A few weeks ago I became facebook friends with an old work buddy, circa 1999. A few minutes ago he sent me a message that "an old friend wanted to say hi." In the message was a picture of my first road bike: A Trek "Fast Track" 420.
I bought it new in, maybe, '97 or '98. I hadn't ridden a bike since college but remembered liking it and had an inkling that I'd want to give it a shot again. I'd thought about it over the years but never pulled the trigger. I also needed some damn exercise, and I didn't much care for anything else. Still don't, unfortunately. So I went to the LBS hoping to find some Bianchis that I remember checking out at one point, because I dug that Celeste Green. But the LBS had gone full tilt Trek and Cannondale. I looked around for a while, picked out one that had lots of gears and that I could afford, and came home a couple hours later with a Trek.
Then it sat for a while. A long while. I tried a couple times to go on rides but really struggled and felt discouraged. Then I was dating this really hot girl and, for all intents and purposes, she dumped me. I decided to improve my life and immediately started riding.
I totally dug it. I took it up PCH, down the bike path to the Marina and Manhattan Beach and sometimes even Redondo. I went on night rides (guess I've always liked that). I was also an idiot ... didn't have lights, didn't have a helmet. Just rode, with gym shorts and a t-shirt. Given some of the rides I did (Sunset Blvd at night, pitch black), I'm surprised I lived to tell it.
I remember my first clipless pedals, being nervous as phuck but never going down (that would happen later ... once). I remember getting my friends into it. Taking them down to the Marina or Manhattan Beach, hearing them b1tch about the relentless, slight uphill grade all the way back, which was always against the wind. I remember getting home, then jetting out to get turkey burgers. Perfect Sundays.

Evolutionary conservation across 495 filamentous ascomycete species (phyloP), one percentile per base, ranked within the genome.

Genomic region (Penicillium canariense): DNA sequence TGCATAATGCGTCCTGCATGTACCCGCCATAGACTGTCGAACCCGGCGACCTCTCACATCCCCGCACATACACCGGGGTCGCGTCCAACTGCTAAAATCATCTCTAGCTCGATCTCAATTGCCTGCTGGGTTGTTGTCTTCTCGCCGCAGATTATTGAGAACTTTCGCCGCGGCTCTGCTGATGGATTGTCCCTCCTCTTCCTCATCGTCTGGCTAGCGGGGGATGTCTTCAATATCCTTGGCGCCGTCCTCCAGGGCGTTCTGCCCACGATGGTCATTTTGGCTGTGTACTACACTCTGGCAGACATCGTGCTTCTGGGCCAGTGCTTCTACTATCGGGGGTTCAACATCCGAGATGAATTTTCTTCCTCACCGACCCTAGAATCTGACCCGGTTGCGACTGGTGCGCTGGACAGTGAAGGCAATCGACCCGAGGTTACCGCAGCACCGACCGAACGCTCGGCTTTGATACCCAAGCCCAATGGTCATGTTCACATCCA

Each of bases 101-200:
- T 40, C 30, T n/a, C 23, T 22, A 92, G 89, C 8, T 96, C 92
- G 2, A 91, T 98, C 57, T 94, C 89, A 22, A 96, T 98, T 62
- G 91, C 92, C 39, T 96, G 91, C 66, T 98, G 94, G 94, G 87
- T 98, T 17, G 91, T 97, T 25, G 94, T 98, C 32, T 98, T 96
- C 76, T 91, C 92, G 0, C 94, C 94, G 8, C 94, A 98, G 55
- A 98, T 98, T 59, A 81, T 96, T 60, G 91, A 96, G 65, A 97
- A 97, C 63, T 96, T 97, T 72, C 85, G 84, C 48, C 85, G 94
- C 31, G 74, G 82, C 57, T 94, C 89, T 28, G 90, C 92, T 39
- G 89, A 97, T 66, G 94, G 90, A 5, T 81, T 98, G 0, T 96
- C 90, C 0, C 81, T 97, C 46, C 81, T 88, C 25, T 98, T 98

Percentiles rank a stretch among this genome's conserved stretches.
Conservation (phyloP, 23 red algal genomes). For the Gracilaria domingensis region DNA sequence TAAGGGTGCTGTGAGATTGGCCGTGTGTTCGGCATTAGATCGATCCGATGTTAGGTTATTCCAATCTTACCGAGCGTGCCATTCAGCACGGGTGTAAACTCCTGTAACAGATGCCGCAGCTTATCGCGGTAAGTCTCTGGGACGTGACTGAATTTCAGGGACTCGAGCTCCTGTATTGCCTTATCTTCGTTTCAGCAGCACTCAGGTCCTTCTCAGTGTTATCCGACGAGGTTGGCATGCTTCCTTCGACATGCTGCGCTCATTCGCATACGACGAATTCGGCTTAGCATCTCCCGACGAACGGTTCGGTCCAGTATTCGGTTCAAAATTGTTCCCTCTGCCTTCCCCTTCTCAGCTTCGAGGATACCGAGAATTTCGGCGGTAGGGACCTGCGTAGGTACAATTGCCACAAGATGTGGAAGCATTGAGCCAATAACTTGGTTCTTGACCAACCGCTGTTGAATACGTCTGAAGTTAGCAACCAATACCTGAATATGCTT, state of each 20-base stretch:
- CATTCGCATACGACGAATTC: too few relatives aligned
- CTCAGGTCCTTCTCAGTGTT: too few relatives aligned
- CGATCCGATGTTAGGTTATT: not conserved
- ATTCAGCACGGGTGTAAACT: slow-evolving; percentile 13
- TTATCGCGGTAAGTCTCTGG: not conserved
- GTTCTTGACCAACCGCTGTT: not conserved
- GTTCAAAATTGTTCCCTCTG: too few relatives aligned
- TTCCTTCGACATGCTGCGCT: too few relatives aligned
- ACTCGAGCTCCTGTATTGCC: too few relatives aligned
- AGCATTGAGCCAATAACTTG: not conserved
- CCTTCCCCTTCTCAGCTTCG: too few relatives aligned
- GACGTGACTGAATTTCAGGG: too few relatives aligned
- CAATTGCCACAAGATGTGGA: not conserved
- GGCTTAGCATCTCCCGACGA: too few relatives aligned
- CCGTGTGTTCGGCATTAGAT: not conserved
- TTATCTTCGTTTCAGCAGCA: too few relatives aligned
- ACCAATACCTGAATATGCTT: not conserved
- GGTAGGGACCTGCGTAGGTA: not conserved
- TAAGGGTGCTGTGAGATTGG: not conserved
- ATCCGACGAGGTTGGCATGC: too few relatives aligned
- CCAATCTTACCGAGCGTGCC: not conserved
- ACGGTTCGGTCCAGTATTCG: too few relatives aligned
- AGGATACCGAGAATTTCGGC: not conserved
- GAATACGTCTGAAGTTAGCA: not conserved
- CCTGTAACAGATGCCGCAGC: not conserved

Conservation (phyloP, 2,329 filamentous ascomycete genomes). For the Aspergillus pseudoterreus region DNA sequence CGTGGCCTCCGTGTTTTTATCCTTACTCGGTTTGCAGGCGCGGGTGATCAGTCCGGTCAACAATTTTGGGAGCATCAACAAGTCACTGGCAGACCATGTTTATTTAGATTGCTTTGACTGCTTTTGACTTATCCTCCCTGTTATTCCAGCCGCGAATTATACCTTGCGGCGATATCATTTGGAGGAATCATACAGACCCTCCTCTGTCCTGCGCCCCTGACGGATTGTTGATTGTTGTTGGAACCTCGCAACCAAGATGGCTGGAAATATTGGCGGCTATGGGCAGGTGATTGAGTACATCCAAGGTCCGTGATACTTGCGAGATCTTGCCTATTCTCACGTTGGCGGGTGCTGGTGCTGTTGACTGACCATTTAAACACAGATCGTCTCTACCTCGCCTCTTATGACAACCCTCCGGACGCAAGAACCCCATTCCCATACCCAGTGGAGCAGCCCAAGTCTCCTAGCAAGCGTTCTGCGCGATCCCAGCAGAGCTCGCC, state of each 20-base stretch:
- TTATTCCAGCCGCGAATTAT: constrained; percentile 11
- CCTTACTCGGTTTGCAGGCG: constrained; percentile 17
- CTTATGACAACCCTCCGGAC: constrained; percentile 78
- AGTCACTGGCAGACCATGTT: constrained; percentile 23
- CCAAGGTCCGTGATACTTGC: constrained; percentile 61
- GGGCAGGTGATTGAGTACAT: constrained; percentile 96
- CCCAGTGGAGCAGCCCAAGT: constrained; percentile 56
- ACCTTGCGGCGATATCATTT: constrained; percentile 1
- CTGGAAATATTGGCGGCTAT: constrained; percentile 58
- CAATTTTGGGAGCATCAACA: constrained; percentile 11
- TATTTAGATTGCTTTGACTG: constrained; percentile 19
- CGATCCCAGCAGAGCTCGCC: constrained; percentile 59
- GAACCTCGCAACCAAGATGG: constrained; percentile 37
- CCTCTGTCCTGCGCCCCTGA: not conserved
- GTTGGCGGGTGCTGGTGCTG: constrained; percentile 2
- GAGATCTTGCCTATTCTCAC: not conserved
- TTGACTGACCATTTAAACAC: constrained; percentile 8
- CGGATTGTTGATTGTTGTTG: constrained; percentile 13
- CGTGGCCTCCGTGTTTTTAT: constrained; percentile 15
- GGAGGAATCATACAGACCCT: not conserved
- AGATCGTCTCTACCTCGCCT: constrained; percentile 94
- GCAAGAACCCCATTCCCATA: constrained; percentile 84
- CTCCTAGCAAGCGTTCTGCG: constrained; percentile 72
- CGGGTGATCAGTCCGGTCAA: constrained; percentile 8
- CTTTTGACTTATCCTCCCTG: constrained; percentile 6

Then one day some friends and I stopped at a bike store in the valley near where we worked. I wasn't really looking for a new bike, but I stopped dead in my tracks when I saw it. A red Cannondale CAAD3 Team Saeco replica. I still think it's one of the prettiest bikes I've ever seen. I was dumbstruck by the light weight, intrigued by the fat-ass tubes.
I had to have it. To this day, that bike was the only thing I ever put on layaway. I can't remember how much it cost or how much I put down, I just remember having to wait a paycheck or two to get it.
And then my now long-lost buddy entered the picture. I can't remember the conversation that started it, but it turns out he wanted a bike and, even though I hadn't thought to sell it, I had a bike to unload. I can't remember the terms, just that it was enough to put that Cannondale in my hands.
And that was that. I had my first real "racing" bike. And man, I tore up the streets with it. Night rides, hills, everything. I was loving it. Until at the end of the year I got sick and really, for the first time, found out I had asthma. I didn't ride for maybe a month or so and just like that I lost interest and got discouraged.
Over the next few years, I tried off and on to start riding again, but it never stuck. Night rides were hard, because breathing was more difficult. And I just didn't care enough to really give it a go.
Then in late '03 I left my employer and started consulting. This freed up a lot of time and, sure enough, by early '04 I tried yet again to ride. Except this time it stuck. Without being limited to evenings and weekends, I simply had a lot more time to get into a routine.